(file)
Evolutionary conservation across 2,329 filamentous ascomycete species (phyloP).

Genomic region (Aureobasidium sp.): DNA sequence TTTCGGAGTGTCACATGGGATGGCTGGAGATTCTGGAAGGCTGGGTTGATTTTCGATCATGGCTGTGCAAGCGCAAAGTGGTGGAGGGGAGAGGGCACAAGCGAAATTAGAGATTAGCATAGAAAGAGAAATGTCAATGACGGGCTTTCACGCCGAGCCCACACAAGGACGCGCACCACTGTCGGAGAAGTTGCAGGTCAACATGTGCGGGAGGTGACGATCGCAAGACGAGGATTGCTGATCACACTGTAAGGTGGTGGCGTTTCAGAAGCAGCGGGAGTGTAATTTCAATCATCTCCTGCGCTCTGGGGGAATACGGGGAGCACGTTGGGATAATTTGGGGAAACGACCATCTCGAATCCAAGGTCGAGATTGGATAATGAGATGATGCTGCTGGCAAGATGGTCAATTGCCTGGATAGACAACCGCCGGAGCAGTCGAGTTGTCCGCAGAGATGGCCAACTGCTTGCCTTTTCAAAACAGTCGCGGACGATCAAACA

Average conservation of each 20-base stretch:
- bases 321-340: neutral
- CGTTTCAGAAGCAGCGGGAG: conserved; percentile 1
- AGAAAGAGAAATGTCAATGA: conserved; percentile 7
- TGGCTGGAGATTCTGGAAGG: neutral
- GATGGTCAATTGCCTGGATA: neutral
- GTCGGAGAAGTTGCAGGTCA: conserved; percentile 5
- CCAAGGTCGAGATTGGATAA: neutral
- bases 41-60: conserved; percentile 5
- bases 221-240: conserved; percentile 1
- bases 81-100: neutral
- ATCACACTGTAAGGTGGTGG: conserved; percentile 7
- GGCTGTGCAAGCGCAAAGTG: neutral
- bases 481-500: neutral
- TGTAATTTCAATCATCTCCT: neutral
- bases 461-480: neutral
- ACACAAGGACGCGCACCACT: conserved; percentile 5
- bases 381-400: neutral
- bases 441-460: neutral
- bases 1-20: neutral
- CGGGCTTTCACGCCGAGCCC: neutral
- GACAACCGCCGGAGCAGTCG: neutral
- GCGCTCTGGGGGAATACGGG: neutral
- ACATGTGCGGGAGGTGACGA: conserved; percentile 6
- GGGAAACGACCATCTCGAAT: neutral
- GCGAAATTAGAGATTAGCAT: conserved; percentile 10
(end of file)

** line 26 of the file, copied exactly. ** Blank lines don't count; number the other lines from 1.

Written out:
- ACATGTGCGGGAGGTGACGA: conserved; percentile 6